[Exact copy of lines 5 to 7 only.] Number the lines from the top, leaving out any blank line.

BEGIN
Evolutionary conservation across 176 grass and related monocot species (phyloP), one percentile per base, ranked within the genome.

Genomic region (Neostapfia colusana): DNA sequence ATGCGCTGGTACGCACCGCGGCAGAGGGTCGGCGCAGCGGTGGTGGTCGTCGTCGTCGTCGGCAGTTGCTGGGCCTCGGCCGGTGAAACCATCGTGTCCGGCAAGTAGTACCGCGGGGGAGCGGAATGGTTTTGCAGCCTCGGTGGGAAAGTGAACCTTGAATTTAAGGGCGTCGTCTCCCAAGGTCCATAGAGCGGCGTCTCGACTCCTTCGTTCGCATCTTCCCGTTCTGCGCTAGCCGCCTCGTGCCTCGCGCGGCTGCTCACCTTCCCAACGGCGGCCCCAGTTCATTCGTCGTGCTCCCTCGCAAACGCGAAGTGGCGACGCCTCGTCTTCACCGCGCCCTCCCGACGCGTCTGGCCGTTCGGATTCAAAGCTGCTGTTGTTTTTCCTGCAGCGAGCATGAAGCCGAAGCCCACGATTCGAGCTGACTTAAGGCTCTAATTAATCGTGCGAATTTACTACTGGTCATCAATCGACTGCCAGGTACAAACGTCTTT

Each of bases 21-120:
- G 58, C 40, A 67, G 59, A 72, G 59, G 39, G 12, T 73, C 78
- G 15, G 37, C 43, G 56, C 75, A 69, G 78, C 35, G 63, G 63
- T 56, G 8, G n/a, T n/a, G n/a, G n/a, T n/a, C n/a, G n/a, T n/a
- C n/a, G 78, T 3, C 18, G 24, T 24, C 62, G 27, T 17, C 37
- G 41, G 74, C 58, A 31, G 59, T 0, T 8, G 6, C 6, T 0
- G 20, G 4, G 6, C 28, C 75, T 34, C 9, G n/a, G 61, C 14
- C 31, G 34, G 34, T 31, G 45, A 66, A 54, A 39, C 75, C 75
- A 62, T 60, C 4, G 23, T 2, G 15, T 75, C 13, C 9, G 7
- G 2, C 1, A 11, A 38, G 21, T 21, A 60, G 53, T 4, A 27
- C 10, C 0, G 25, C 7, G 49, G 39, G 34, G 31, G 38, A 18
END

- G 15, G 37, C 43, G 56, C 75, A 69, G 78, C 35, G 63, G 63
- T 56, G 8, G n/a, T n/a, G n/a, G n/a, T n/a, C n/a, G n/a, T n/a
- C n/a, G 78, T 3, C 18, G 24, T 24, C 62, G 27, T 17, C 37